data are identified where the first two characters are ".." for the selection
flag.  A couple selection steps are conducted, involving withing hour
variability and hour to hour changes.  For SMO and SPO, wind direction
is also included as a selection criteria.  For MLO, data during prevalent
upslope hours of the day are flagged with a '.U.' flag, due to depeletion
of CO2 by local vegetation nearby.  See also section 7.5

Measurement uncertainty (value_unc) was added to CO2 hourly averages for all
sites for 2019, for BRW and SPO for 2018, and for BRW for 2017.
The uncertainty is based on analytical repeatability and reproducibility,
and our ability to propagate the WMO CO2 mole fraction standard scale.
Repeatability is based on the stability of reference gas measurements, and
reproducibility is based on long term measurements of a known 'target' gas.
The scale propagation term is based on the uncertainty we assign to standards,
0.03 ppm. All terms are given as 68% confidence intervals. Although we still
list "value_std_dev" of hourly averages (standard deviation of values that
go into an hourly average as described above, which includes natural
variability and measurement uncertainty), we now list measurement uncertainty
as a separate term.  Total uncertainty is calculated by adding the individual
terms in quadrature (square root of the sum of the squares).



For a summary of sampling locations, please visit


Note: Data for all species may not be available for all sites listed 
in the table.

To view near real-time data, manipulate and compare data, and create
custom graphs, please visit



Encoded into each file name are the parameter (trace gas identifier); sampling 
site; sampling project; laboratory ID number; measurement group; and optional 
qualifiers that further define the file contents.

All file names use the following naming scheme:

         1      2         3               4                   5            
[parameter]_[site]_[project]_[lab ID number]_[measurement group]_[optional 

         6           7
qualifiers].[file type]

1. [parameter]

   Identifies the measured parameter or trace gas species.

   co2      Carbon dioxide
   ch4      Methane
   co2c13   d13C (co2)
   merge    more than one parameter

2. [site]

   Identifies the sampling site code.


3. [project]
   Identifies sampling platform and strategy.


4. [lab ID number]

   A numeric field that identifies the sampling laboratory (1,2,3, ...).
   NOAA GML is lab number 1 (see https://gml.noaa.gov/ccgg/obspack/labinfo.html).

5. [measurement group]

   Identifies the group within NOAA GML or INSTAAR that makes the actual measurement.
   See Section 5 (UPDATE NOTES) for details.


6. [optional qualifiers]

   Optional qualifier(s) may indicate data subsetting or averaging.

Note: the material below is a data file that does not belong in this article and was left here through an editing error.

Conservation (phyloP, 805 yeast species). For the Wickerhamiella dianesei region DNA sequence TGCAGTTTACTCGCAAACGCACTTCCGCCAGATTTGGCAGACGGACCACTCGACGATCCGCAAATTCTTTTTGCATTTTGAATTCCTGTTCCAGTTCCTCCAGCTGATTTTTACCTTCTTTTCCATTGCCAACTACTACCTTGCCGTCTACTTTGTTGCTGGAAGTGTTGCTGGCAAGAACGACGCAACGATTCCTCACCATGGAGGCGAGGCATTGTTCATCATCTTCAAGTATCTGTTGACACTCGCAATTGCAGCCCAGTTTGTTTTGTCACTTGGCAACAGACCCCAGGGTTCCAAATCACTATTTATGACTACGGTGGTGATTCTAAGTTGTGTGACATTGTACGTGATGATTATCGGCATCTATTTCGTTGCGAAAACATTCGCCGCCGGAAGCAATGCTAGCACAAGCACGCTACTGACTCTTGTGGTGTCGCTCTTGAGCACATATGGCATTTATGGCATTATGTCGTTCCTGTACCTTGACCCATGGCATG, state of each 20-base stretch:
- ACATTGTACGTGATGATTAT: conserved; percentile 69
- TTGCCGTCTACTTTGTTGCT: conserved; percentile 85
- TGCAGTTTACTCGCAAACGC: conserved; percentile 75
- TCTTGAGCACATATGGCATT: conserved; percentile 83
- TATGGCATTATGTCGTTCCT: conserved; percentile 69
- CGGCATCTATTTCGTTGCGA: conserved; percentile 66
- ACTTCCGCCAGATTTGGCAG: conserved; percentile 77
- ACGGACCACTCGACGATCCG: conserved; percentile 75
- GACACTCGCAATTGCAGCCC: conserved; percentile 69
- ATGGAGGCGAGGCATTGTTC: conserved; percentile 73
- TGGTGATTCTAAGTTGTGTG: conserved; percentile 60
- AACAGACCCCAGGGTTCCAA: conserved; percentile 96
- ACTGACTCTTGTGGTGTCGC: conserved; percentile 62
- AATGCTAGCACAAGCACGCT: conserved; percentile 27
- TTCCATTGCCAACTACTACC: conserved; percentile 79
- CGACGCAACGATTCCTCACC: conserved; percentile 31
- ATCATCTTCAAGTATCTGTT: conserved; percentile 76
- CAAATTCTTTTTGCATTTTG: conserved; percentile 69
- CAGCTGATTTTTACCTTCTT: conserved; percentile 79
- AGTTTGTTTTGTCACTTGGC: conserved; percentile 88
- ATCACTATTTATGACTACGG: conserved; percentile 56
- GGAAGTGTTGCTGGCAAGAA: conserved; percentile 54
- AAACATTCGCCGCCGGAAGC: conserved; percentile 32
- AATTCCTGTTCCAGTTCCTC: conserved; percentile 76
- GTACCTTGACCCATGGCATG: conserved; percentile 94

Multiple qualifiers are delimited by an underscore (_).  A more detailed
   description of the file contents is included within each data file.

   event         All measurement results for all collected samples (discrete (flask) data only).
   month         Computed monthly averages all collected samples (discrete (flask) data only).
   hour_####     Computed hourly averages for the specified 4-digit year (quasi-continuous data only)
   HourlyData    Computed hourly averages for entire record (quasi-continuous data only)
   DailyData     Computed daily averages for entire record (quasi-continuous data only)
   MonthlyData   Computed monthly averages for entire record (quasi-continuous data only)

7. [file type]
   File format (netCDF, ASCII text). 


   txt           ASCII text file
   nc            netCDF4 file


We now provide some NOAA Global Monitoring Laboratory measurements
in two unique file formats (netCDF and ASCII text). The Network
Common Data Form (NetCDF) is a self-describing, machine-independent
data format that supports creation, access, and sharing of array-oriented
scientific data.  To learn more about netCDF and how to read netCDF
files, please visit http://www.unidata.ucar.edu. 

The ASCII text file is derived directly from the netCDF file.  The
text file is also self-describing and can be viewed using any text
editor.  "Self-describing" means the file includes enough information
about the included data (called metadata) that no additional file is 
required to understand the structure of the data and how to read and 
use the data.


For each observatory record we provide an hourly, daily, and monthly
average file.  Daily averages are derived directly from the hourly data.
Monthly averages are derived from the daily averages.  Higher resolution
data (sub-hourly) are available upon request.

All (ASCII text and netCDF) files are located in 

Files are named as follows (see Section 7.2 for details):

     co2_[site]_surface-insitu_1_ccgg_HourlyData.[file type]
     co2_[site]_surface-insitu_1_ccgg_DailyData.[file type]